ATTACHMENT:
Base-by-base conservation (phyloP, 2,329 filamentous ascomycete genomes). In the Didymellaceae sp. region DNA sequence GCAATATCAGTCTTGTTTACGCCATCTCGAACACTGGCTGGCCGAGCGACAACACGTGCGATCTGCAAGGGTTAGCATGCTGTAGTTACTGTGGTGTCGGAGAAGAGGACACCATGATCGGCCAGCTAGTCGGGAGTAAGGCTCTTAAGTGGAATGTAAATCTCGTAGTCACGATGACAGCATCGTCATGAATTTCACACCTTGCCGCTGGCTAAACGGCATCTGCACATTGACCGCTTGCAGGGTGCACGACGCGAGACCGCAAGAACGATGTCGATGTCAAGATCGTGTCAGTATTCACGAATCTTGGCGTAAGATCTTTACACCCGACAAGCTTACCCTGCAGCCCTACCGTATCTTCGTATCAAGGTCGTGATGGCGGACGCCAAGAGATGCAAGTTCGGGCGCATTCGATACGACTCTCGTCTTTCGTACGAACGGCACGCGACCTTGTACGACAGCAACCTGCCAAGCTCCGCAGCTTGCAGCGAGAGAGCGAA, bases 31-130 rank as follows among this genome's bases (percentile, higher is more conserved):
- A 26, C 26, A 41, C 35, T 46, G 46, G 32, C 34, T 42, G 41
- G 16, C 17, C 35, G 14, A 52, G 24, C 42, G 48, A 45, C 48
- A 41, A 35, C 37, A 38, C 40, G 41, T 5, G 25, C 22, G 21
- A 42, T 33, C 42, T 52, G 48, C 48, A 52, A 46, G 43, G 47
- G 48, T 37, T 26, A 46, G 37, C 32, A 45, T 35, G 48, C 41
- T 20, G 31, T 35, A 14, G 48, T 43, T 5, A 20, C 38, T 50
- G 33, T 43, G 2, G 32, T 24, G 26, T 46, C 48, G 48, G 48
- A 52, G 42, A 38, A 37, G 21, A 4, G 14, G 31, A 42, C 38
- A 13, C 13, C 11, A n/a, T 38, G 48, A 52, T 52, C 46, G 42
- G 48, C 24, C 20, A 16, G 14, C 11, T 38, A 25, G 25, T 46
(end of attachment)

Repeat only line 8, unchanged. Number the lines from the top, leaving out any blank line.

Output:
- G 33, T 43, G 2, G 32, T 24, G 26, T 46, C 48, G 48, G 48